The packager: Costa Mesa, CA-based Prescription Solutions is a leading provider of pharmacy and medical management services to employer groups, managed care organizations, union trusts, and third-party administrators nationwide. The company manages prescription drug benefits and works with organizations closely on how they can best control costs, improve safety, and offer the most effective drugs for the patient. At its mail service facility, the primarily responsibility is to fill prescription orders.
The facility handles upwards of 4ꯠ different medicines. About 80% of the prescriptions are shipped via U.S. mail.
Summary: Prescription Solutions induction seals bottles so that a cap liner adheres to the mouth of the bottle to create a tamper-evident package. The sealing energy emitted during induction sealing was similar to those of inline radio-frequency identification (RFID) antennas used to track bottles, interfering with the system’s communications, and slowing the line.
The packaging line: One packaging line at the 85ꯠ sq’ Carlsbad, CA, plant, is used for tablets and capsules, usually in quantities of 90 to 540 per bottle. For specifics on the line flow and the packaging equipment involved, see sidebar.
The challenges: At any moment, Prescription Solutions tracks between 400 to 500 individual drug prescriptions on the line, each filled into a pill bottle that’s conveyed in a high-density polyethylene puck. Each puck includes an RFID chip or tag with an antenna. As the pucks are conveyed on the line, they pass numerous RFID antenna-readers that constantly emit RF signals. The tag responds with the chip number that corresponds to the prescription. That number is downloaded into a computer, which, in turn, triggers pneumatic devices on the conveyor that assist the movement of the puck downstream.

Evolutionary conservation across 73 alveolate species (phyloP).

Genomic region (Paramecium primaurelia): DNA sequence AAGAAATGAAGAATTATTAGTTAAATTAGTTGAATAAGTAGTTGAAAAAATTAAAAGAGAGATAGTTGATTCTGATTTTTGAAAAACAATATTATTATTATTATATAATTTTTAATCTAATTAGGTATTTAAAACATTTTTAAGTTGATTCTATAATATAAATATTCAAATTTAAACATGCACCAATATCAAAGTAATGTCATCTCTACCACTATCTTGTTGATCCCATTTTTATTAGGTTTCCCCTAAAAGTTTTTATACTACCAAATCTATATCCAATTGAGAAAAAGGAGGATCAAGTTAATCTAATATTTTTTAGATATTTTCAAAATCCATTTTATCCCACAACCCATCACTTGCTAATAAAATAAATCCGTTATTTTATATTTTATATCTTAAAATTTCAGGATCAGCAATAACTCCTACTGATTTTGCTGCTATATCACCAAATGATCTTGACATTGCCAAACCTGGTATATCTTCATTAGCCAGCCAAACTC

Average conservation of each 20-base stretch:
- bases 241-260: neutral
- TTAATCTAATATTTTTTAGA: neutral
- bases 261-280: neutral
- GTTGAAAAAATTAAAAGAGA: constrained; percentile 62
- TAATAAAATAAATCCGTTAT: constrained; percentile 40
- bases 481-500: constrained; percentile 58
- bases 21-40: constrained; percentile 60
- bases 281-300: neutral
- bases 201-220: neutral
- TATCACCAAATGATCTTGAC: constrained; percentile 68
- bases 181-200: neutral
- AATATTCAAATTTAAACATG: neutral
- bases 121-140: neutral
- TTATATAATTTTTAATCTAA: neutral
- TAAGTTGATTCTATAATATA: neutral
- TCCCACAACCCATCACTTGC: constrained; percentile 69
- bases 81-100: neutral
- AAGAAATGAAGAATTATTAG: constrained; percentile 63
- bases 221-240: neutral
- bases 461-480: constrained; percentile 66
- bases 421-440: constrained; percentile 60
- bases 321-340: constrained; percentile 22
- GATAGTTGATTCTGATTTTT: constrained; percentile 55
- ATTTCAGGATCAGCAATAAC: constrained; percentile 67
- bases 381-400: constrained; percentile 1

Trouble was, the signal frequency of the RFID equipment was in the same range as the frequency emitted by the original induction sealer used on the line.
“Our previous sealer’s signals prevented the RFID chip from effectively communicating with the readers along the conveyor,” relates Dave Booher, pharmacy manager. “The main issue was within about a 10-foot radius around the [sealer] that was disrupting the RF communications. The lack of communication meant the puck couldn’t be diverted where it was supposed to go. It disrupted the routing.” That slowed down the line because it delayed the puck from moving downstream.
The solution: A new Enercon induction sealer’s coil design helps focus the unit’s signals to the application area, eliminating the problem, and yielding additional benefits. By focusing that energy at the sealing area, there’s no interference from RFID signals emitted by antennas mounted beneath the conveyor throughout the packaging line.
The complete feature, Firm solves RF/RFID pollution, is published in the December issue of Packaging World.